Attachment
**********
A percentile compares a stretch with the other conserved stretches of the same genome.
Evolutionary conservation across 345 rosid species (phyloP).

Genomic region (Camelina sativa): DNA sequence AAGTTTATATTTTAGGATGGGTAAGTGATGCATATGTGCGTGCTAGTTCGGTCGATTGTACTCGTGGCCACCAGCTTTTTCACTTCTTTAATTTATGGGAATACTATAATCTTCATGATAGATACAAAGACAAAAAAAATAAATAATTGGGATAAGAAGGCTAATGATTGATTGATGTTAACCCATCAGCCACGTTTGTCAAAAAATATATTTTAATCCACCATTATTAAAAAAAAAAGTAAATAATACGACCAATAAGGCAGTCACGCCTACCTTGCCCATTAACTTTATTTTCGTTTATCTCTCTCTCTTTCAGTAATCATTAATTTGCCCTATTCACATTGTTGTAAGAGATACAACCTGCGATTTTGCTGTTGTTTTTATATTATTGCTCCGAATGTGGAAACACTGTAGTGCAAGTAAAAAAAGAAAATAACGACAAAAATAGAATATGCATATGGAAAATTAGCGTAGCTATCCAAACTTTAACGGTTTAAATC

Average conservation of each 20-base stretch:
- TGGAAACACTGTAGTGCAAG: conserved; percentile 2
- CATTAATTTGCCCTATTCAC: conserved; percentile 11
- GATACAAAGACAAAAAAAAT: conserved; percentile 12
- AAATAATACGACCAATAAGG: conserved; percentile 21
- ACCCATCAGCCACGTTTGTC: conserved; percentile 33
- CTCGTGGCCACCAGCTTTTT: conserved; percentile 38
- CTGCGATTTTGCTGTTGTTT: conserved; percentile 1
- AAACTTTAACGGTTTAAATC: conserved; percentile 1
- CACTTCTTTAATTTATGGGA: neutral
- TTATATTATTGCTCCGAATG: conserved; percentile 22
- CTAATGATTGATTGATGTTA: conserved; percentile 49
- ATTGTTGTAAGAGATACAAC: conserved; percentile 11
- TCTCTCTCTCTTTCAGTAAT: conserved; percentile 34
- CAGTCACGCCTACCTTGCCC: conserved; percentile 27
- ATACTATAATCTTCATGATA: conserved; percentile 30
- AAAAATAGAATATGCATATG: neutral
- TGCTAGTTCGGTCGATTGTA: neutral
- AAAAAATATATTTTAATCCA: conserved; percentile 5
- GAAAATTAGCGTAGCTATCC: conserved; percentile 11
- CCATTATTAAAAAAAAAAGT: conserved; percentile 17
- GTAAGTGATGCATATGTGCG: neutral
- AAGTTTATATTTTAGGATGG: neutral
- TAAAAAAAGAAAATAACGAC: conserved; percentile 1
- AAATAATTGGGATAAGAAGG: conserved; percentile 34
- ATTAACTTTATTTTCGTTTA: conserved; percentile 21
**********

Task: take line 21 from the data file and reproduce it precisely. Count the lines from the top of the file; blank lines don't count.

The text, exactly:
- TGCTAGTTCGGTCGATTGTA: neutral